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Traffic Simulator

Traffic Simulator

Looking for a fun distraction that also includes a little civic and social engineering, Traffic Simulator gives you and your students a chance to see how slight changes in road systems, driving patterns, and other factors can lead to major back-ups on our roadways.

The initial pattern on the website is a steady circle of traffic (ring road), and you can manipulate different factors such as the total number of cars on the road, the number of those that are trucks, and the acceleration of those vehicles to show how each affects the traffic in a closed system.  Once you’ve played with that and messed up rush hour, you can try the other traffic patterns, such as adding an on-ramp (above), off-ramp, construction, hill, or detour to see how each can also change the traffic.  Different elements can again be manipulated to test the roads and demonstrate how different factors can lead to traffic nightmares.

Explanations of some of the physics and psychology of traffic are provided through the links on the sidebar, as well as different ways to use the simulation.  Traffic Simulator is a wonderful tool for seeing how traffic patterns can shift and change and what affects them, as well as providing students with some problem solving as they work through how to alleviate the traffic and find the ideal conditions for each roadway.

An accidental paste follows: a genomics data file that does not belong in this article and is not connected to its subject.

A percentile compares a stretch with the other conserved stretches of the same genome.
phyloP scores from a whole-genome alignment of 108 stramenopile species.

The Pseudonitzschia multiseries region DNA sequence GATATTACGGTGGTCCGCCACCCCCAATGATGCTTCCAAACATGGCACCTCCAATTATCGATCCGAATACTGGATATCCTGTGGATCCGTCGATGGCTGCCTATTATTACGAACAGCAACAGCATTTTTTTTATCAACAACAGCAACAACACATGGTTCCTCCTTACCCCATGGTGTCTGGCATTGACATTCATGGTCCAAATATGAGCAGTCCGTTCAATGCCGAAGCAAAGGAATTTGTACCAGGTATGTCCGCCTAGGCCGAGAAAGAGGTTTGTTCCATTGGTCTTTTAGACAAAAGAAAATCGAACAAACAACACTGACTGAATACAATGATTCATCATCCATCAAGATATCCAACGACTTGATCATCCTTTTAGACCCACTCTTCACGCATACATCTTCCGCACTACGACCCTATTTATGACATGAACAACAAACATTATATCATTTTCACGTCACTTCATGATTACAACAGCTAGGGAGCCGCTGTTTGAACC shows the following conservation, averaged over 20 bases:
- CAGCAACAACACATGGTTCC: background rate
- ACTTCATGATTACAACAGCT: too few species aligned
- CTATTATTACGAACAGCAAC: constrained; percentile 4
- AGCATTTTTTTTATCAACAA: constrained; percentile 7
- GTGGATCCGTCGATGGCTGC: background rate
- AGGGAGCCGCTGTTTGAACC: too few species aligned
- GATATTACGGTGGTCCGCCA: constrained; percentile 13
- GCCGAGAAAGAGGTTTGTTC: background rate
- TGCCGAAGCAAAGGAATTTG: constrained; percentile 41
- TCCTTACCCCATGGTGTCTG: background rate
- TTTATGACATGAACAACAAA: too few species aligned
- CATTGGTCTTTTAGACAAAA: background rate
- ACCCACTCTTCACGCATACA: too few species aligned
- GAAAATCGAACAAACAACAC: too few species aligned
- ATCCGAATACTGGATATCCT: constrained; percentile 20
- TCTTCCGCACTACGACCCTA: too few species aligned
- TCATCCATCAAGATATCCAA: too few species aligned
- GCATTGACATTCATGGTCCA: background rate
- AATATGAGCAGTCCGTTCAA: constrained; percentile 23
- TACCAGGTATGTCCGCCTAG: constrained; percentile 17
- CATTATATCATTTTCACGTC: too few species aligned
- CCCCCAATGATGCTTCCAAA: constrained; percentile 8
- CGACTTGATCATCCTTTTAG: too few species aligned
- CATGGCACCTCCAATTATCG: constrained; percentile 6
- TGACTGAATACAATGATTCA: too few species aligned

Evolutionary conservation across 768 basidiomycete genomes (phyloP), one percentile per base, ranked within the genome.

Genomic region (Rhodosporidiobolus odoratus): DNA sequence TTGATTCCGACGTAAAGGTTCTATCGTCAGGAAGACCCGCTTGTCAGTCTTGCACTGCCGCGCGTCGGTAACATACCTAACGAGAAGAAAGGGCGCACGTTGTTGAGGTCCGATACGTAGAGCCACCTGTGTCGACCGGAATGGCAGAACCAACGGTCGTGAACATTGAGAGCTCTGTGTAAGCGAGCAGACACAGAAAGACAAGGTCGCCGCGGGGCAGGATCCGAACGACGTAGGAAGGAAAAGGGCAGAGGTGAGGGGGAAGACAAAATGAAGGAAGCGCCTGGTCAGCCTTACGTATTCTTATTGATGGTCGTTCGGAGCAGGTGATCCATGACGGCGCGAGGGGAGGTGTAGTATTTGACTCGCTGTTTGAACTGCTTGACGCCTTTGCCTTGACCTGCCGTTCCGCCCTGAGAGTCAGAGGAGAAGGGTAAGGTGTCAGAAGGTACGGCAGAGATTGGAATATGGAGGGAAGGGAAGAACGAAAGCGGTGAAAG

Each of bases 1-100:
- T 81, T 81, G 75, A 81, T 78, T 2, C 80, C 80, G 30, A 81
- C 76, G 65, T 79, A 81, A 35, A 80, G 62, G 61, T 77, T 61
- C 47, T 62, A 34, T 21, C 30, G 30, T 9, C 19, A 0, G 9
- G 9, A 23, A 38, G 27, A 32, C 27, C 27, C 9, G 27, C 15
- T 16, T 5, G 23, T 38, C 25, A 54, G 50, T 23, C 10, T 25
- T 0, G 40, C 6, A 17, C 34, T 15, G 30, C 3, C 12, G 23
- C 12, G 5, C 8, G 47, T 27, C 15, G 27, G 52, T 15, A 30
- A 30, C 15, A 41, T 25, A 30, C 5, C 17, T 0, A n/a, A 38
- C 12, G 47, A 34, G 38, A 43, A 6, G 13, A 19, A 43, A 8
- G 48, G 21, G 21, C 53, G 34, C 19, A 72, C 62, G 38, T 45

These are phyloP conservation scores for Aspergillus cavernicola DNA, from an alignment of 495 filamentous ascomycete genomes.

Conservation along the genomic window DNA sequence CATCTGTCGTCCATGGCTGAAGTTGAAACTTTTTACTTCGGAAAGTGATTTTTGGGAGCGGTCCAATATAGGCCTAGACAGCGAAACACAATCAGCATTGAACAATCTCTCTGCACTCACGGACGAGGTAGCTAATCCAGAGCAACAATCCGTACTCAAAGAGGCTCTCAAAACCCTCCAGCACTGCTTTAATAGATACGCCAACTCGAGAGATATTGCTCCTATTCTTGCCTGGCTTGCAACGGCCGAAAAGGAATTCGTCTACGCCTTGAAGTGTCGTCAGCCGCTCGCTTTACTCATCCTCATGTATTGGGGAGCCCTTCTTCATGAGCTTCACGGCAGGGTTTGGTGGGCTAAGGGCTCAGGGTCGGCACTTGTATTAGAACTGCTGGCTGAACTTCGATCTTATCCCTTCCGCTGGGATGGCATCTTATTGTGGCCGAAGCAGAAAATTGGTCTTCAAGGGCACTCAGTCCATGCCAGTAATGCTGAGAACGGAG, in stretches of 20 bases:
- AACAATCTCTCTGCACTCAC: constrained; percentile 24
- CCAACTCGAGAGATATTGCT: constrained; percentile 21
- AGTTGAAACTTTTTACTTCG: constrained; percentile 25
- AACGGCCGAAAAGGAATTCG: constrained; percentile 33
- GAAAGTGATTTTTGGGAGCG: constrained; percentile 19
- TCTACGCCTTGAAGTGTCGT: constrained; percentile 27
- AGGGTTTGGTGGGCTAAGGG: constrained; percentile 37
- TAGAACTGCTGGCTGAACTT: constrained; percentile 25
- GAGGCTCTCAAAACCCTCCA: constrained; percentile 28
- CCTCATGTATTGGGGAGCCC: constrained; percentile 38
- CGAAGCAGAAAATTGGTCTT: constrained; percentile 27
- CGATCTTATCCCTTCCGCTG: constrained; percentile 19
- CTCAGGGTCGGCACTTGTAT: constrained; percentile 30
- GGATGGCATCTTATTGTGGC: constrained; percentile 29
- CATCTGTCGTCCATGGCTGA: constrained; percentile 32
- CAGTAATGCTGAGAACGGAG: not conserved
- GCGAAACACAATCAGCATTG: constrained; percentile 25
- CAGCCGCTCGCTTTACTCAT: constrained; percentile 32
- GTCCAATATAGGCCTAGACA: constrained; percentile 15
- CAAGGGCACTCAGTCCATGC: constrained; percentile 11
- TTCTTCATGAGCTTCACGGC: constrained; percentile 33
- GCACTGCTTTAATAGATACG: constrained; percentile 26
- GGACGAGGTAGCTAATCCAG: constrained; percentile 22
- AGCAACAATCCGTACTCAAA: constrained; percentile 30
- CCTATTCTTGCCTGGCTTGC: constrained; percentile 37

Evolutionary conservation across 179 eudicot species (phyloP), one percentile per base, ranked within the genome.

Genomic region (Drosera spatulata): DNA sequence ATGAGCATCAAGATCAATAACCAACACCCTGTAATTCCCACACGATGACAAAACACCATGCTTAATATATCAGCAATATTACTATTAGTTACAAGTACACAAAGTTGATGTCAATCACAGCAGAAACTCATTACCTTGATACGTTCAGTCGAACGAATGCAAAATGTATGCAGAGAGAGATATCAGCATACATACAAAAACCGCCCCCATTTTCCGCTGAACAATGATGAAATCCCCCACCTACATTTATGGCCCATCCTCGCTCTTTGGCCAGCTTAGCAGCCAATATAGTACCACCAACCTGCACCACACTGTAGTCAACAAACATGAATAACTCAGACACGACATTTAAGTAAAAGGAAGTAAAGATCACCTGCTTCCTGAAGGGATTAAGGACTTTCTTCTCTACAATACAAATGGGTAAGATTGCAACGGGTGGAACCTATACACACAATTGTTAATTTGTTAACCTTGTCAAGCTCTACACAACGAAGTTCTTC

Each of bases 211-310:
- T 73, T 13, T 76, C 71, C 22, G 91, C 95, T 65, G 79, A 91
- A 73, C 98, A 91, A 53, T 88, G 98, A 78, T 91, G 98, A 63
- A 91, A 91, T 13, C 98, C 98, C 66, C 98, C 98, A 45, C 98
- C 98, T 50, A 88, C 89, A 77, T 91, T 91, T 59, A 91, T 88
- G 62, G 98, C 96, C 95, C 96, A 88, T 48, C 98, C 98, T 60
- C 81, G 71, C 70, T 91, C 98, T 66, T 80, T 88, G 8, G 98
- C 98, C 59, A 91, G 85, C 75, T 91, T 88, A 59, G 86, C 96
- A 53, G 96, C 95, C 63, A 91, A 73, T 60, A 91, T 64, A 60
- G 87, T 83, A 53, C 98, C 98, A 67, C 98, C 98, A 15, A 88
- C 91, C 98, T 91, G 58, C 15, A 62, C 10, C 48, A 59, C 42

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Two-Minute Mysteries

Two-Minute Mysteries

Looking for a fun and unique way to have students work on their critical thinking and logic skills, with a little deductive reasoning built in?  These two-minute mysteries from Mystery Digest might do the trick.

The stories are designed to be read and solved in less than two minutes, and these short mysteries will test students reading comprehension (or listening, if you read them aloud) and then encourage them to think critically about the facts given to quickly solve the case.  None are designed to be tricky, and all the cases can be solved based only on the facts given.

There are several ways you might use these in class.  They could be part of a different warm-up exercise to change the routine a little in a math class to test logic.  Use them as part of a unit on mystery and detective stories in your reading or English class.  They could be templates in a creative writing class on writing short, concise stories packed with information.  Just make them a fun group activity, seeing how each student group arrives at their conclusions, and if they are different.

The mysteries are divided into both easy to solve and medium difficulty stories, but they should really only be used in middle school or above (grades 6-12).  If your students enjoy these, you might also want to try both the logic puzzles available and the “Case Files of Detective Nose” for some more short cases.